Genetic resources in Agriculture


Scientific Bio-Minds agriculture genomic specialists is providing powerful tools to address the need to develop crop strains that can support increased food production while resisting pests and disease and reducing the environmental footprint, in terms of toxic chemicals and carbon emissions,of traditional farming.

The use of genomics for crop improvement promises to increase quality and yield of crops while using less fertilizer, pesticides and water. DNA tests based on the genome sequences of plants are making the selective breeding process more targeted and two to three times faster. In certain cases, genetic modification is creating plant strains with new properties that improve productivity and nutritional value.


  • Sequencing for SNP discovery
  • Bioinformatics to select the best SNPs for genome wide association studies
  • Identification of quantitative trait loci (QTL)
  • Build high or medium density SNP arrays to create genomic models
  • Build low density arrays and panels for marker assisted selection
  • Use diagnostic tools to identify resistant or susceptible lines

A variation in a single base (Adenine, Thymine, Cytosine or Guanine) within a sequence of DNA. SNPs do not generally cause disease directly but some SNPs may affect an individual’s susceptibility to disease or the response to the drugs and treatments.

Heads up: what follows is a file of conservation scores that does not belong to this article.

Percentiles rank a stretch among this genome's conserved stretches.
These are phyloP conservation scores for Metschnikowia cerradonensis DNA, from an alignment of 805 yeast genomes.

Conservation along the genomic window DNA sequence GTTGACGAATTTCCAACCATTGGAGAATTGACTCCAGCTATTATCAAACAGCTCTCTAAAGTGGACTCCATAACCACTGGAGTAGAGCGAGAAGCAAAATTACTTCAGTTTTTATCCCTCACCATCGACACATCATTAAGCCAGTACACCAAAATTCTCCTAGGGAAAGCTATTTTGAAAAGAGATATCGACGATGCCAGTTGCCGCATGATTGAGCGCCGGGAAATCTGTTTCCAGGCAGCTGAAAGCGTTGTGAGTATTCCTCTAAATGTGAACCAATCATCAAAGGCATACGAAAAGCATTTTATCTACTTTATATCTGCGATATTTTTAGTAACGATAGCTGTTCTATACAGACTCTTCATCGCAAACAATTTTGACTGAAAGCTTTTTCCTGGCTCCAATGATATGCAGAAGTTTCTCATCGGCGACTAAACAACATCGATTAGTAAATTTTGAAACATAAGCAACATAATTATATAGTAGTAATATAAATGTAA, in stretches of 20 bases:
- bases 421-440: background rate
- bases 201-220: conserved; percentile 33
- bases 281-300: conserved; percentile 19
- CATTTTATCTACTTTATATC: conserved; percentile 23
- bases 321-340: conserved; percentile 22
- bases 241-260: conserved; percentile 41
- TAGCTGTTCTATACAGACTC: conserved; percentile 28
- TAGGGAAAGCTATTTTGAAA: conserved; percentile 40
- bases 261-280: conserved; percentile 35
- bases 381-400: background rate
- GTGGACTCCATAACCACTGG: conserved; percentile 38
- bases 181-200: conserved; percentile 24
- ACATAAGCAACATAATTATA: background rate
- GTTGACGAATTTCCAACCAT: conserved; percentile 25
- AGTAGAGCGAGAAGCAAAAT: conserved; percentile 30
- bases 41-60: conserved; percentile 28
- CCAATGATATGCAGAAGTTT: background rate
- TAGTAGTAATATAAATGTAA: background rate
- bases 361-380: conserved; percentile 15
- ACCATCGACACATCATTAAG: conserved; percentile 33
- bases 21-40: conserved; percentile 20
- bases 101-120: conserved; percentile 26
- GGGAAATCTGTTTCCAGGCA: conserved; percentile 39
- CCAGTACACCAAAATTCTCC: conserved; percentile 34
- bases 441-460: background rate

• Homogenous Detection
  • Microarray genotyping
  • Genome-wide selection
  • Determining genetic merit
  • Identification of QTLs
  • Comparative genetic studies
  • etc...

Quantitative trait locus (QTL) analysis is a statistical method that links two types of information—phenotypic data (trait measurements) and genotypic data (usually molecular markers)—in an attempt to explain the genetic basis of variation in complex traits. QTL analysis allows researchers in fields as diverse as agriculture, evolution, and medicine to link certain complex phenotypes to specific regions of chromosomes. The goal of this process is to identify the action, interaction, number, and precise location of these regions.

  • Singal QTL Analysis
  • Multiple QTL Analysis
  • Interval Mapping
  • Composite interval mapping
  • Family-pedigree based mapping
  • Detection of monogenic & QTL

The use of a molecular marker (e.g. DNA or RNA) linked to a trait of interest that can be used to identify the most favourable individuals to be used for breeding purposes.

  • Marker Assisted Backcross Selection
  • Genomic Wide Association Selection
  • Assessment of genetic variability and characterization of germplasm
  • Identification and fingerprinting of genotypes
  • Estimation of genetic distances between population, inbreeds, and breeding materials
  • Identification of sequences of useful candidate genes
  • Pathogen Resistant Genetic Markers

  • Virulence Variation in Pathogen Populations
  • Molecular Markers in Plant Pathogens
  • Pathogen Population Genetics and Resistance Breeding

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